Effect of C/N on composting of pig manure with sawdust

G. F. Huang, Jonathan W C WONG*, Q. T. Wu, B. B. Nagar

*Corresponding author for this work

Research output: Contribution to journalArticlepeer-review

398 Citations (Scopus)

Abstract

The aim of this composting trial was to evaluate the effect of C/N on the composting process of pig manure with the purpose of reducing the amount of sawdust normally used as co-composting materials. Two aerobic static piles were prepared consisting of pig manure mixed with sawdust at an initial C/N of 30 (pile A) and 15 (pile B), respectively. Pile B containing larger amount of pig manure showed a slower rise in temperature, lower maximum temperature, and shorter thermophilic phase than pile A. It also resulted in higher pH and electrical conductivity (EC) values, and even higher contents of soluble NH 4-N and volatile solids throughout the composting period. Chemical and biological parameters including dissolved organic carbon (DOC) (4932 mg kg -1), soluble NH 4-N (371 mg kg -1), C/N solid (18.3), C/N aquoeus (5.8) and seed germination index (GI) (66.5%) indicated that pile A achieved maturity after 49 days of composting. After 63 days of composting, pile B contained 5352 and 912 mg kg -1 of DOC and soluble NH 4-N content, respectively, which was much higher than the criterion of 5% and 400 mg kg -1, indicating its immature nature. Pile B showed a relatively low GI value of 46%, which may be due to its high indigenous EC value as a result of larger amount of pig manure. Therefore, co-composting of pig manure with sawdust at a low initial C/N would require a composting longer than 63 days, and, the high salinity due to the large amount of pig manure would pose a potential inhibition on plant growth.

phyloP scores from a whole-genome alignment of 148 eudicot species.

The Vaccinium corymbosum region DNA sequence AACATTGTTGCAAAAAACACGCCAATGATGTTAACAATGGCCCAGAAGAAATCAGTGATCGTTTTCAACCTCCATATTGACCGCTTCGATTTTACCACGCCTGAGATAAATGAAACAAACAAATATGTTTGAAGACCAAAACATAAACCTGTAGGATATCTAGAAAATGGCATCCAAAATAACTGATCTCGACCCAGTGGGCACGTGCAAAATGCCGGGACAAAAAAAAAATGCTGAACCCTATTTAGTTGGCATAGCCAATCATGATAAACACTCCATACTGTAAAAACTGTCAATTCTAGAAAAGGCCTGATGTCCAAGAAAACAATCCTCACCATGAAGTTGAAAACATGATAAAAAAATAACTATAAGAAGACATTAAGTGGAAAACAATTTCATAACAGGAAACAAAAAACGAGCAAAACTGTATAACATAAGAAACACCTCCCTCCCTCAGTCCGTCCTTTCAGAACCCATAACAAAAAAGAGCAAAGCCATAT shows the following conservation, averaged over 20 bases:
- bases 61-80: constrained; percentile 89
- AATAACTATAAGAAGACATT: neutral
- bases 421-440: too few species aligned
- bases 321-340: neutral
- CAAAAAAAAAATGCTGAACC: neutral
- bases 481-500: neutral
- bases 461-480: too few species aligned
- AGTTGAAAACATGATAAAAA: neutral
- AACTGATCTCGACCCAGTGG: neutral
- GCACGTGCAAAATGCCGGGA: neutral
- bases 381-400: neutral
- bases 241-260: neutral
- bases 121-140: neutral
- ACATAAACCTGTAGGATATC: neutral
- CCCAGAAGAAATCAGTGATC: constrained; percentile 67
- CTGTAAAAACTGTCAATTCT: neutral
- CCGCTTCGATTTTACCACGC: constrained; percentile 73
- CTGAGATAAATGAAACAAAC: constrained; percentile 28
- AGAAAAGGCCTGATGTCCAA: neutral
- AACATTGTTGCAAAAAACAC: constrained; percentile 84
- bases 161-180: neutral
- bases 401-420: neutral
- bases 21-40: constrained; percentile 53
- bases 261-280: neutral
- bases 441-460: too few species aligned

Original languageEnglish
Pages (from-to)805-813
Number of pages9
JournalWaste Management
Volume24
Issue number8
DOIs
Publication statusPublished - 2004

Scopus Subject Areas

  • Waste Management and Disposal

Fingerprint

Dive into the research topics of 'Effect of C/N on composting of pig manure with sawdust'. Together they form a unique fingerprint.

Cite this